Consequences of a breach of Professional conducts
Recently in Lagos, Nigeria; I was working with twenty-two senior leaders of a client, outside the client’s office. Halfway into the second day of our meeting, conflict ensued. It started as a conversation between two members of the group and slowly graduated into an argument. As the argument dragged, other group members took sides and escalated it. The disagreement was getting personal now, and some individuals were feeling uncomfortable. This was not a new client to me.
I have been working with them in the past five years and understood a few of their core values, one which is “Professionalism.” As I was calling the people to order, a senior lady in the group rose and said in a loud voice: “We are the reflection of our organization’s core values. The fact that we are holding this meeting outside our premises notwithstanding, our conducts cannot be anything different from maintaining Professionalism; and we are all aware of the consequences of any breach thereof.” That lady’s short address restored calm to the class; why not? When people are aware of the consequences of any breach in their commitment, they can do anything to avoid it.
Pay attention to conflict motivators
Every conflict has one or more factors motivating them. In consideration of leadership and office conflicts, you need to pay attention to the factors leading to the conflicts. Conflict motivators are at the very foundation of every disagreement. Therefore, any attempt at conflict resolution without identifying the conflict drivers often results in futility. For example, every party in a conflict understands “Why” he or she is in disagreement of the matter. Your role is to discover each party’s “Why” and address them in ways that fulfill the organization’s corporate objectives.
To identify conflict motivators in a conflict resolution process requires listening actively to all the parties involved. This is one area where your effective communication skill will be put to test. To listen actively is to pay attention to the other party without interrupting. It means listening with the intention to understand his or her perspectives without passing a judgment on them. Also, active listening helps to test your ability to hold your opinions to yourself until the other party finishes speaking. Except in rare instances, most office conflicts arise as a result of the obstacles hindering individuals from achieving their goals. Your role therefore, is to identify and remove the obstacles too enable each party achieve his or her goals.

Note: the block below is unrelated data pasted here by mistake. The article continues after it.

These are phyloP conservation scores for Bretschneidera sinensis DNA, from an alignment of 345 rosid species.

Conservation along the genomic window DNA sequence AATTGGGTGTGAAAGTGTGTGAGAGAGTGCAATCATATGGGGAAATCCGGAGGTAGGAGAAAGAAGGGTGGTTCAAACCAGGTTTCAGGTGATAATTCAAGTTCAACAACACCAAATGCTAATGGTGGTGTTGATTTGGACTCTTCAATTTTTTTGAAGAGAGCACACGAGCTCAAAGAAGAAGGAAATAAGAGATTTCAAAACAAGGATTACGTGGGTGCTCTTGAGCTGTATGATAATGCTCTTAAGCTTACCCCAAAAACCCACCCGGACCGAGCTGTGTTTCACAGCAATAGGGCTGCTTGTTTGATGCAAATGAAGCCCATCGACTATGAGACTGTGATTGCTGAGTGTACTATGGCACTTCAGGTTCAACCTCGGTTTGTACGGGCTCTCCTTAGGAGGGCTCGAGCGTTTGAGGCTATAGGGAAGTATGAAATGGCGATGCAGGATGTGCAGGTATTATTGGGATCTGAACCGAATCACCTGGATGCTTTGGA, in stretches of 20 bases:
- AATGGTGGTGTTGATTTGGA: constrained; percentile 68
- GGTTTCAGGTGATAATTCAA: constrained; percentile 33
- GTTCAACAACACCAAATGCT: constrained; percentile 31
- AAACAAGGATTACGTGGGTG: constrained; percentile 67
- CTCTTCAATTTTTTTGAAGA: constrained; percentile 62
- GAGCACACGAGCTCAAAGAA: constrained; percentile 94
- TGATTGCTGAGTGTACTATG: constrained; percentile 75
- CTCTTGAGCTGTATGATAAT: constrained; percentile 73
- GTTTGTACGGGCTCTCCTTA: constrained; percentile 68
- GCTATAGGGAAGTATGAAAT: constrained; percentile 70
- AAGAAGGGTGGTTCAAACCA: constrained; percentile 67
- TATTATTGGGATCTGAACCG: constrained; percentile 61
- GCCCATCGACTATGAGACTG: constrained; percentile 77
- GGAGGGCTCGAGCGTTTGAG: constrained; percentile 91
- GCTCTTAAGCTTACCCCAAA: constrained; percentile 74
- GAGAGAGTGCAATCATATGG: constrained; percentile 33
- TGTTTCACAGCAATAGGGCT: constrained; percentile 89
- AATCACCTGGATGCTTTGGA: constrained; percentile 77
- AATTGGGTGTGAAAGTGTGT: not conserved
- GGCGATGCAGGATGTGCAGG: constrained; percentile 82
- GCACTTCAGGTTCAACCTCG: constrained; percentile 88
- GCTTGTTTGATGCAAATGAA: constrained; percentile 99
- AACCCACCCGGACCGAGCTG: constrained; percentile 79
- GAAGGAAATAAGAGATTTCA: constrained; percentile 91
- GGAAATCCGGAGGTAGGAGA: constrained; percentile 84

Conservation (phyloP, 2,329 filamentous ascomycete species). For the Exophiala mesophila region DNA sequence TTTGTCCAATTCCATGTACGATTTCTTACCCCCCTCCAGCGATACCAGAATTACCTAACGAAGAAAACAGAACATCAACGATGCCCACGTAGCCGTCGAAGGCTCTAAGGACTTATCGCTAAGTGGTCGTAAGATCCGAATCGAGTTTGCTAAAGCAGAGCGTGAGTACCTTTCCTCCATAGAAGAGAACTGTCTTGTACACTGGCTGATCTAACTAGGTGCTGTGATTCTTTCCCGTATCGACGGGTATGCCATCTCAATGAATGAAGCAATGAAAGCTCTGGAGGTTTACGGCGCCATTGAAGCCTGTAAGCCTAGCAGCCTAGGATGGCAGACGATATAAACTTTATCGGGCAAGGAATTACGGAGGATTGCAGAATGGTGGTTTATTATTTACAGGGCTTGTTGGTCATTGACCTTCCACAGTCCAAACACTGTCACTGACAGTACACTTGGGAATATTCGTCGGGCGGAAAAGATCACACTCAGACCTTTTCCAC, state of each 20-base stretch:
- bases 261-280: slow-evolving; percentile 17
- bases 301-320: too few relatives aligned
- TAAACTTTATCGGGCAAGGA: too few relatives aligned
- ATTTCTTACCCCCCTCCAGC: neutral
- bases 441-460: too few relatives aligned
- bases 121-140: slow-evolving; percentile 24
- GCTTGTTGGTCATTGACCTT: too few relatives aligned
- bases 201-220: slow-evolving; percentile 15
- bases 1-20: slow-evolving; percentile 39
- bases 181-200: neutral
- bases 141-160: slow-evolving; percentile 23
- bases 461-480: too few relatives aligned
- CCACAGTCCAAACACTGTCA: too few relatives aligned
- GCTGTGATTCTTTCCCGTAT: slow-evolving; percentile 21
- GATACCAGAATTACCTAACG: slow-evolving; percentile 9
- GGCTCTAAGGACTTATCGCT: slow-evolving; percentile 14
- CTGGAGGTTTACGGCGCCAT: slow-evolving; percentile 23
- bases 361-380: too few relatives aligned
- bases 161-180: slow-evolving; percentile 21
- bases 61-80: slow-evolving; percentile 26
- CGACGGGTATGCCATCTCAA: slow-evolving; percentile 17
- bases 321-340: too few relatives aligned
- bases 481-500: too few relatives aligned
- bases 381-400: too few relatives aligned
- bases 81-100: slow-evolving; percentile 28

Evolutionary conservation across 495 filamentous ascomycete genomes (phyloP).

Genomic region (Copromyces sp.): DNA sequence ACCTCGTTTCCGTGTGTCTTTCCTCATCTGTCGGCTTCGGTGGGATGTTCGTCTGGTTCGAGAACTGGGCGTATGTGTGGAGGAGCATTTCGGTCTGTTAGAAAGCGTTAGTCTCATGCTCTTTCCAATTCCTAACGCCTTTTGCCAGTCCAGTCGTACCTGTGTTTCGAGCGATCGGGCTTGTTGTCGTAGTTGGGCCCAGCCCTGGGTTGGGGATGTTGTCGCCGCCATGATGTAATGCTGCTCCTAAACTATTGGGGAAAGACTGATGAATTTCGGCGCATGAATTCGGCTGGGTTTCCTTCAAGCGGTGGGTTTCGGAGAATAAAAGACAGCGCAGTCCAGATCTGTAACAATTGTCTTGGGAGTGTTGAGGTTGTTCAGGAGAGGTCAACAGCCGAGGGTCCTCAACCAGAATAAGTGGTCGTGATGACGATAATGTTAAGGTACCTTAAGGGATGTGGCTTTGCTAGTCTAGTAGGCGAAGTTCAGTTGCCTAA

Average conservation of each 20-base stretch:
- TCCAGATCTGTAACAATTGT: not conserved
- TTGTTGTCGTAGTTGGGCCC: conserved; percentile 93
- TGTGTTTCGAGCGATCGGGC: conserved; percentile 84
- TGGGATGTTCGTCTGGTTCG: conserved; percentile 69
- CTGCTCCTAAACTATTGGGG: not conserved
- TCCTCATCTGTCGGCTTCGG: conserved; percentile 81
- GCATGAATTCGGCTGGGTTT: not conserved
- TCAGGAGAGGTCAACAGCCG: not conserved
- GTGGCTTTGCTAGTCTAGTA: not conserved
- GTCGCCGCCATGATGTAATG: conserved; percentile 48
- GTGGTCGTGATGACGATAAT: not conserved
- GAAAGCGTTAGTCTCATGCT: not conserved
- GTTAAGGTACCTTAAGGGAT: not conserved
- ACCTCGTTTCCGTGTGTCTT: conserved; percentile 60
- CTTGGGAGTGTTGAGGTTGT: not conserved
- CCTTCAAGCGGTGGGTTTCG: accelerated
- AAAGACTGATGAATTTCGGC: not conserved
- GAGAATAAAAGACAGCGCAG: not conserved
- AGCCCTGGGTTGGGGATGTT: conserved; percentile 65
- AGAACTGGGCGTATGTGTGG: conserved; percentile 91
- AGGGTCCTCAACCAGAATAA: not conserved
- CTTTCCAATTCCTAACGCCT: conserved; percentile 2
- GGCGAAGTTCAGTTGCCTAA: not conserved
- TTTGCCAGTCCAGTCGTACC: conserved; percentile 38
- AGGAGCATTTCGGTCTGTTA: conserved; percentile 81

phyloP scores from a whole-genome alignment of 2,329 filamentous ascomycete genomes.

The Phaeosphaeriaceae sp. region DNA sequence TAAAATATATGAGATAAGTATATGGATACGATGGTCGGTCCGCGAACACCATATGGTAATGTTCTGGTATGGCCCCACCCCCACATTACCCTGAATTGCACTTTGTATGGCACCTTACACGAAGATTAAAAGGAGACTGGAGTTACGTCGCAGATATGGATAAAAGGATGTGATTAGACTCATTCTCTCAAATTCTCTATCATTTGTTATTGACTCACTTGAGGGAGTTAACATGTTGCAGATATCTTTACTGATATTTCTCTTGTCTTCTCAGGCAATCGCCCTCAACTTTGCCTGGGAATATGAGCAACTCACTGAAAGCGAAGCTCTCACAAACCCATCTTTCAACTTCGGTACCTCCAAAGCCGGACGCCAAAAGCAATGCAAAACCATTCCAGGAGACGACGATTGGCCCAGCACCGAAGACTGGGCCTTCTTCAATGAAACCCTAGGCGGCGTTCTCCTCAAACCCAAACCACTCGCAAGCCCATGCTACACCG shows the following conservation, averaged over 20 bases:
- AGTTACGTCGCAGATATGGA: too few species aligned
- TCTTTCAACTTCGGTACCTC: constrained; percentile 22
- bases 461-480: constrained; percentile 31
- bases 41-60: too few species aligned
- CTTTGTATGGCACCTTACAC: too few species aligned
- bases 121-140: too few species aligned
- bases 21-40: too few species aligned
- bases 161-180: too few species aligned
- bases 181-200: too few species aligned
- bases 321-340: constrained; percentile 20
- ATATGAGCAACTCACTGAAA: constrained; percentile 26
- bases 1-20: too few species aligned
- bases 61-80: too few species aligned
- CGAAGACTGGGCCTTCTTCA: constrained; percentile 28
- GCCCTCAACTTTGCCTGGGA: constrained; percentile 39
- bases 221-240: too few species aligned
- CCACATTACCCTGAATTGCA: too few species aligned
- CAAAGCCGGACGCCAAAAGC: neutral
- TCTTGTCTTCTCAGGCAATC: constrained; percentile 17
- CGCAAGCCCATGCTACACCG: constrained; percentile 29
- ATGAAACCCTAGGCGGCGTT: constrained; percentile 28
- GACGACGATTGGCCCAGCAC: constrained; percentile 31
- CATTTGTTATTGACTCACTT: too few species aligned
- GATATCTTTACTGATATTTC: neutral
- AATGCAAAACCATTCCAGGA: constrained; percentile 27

“We are the reflection of our organization’s core values. The fact that we are holding this meeting outside our premises notwithstanding, our conducts cannot be anything different from maintaining Professionalism; and we are all aware of the consequences of any breach thereof.”
Offer constructive feedback
Contrary to what some leaders think, feedback it is not a time to judge your team. Feedback offers the opportunity to playback your understanding of the conflict to the parties, as well as validating your understanding. Until the parties in conflict resolution validate your understanding of the conflict, you cannot claim to understand the conflict motivators. So, your feedback must address the cause of the conflict based on your understanding of it. It is okay to give your opinions to the parties and bring them into an agreement. But from experience, it is more productive to ask the parties to identify the possible way forward. If you understood the motivatorst, then you can ask, for example; “What can you do now to ameliorate the issues and enhance productivity?”
The essence of your questioning is not to identify the one strategy that could resolve the conflict. Odds are you will not find any. Instead, you are looking for possible options you can convert into action plans that can resolve the conflice if executed. Make note of the options as they fall out, and ask for more until they could no longer offer any.
Set goals and follow through
An important task in leading through conflict resolution is identifying the conflict motivators and articulating the steps to eliminate them. Once the motivators have been identified by going through the “Paying Attention to Conflict Motivators” and “Offering Constructive Feedback” sections above, it is time to set goal to eliminate them. The goal section is easy. You only need to prioritize the options raised at the feedback stage and secure each party’s commitment to deal with them in turn. In that process, you will also set clear deadlines when each goal will be accomplished and follow through.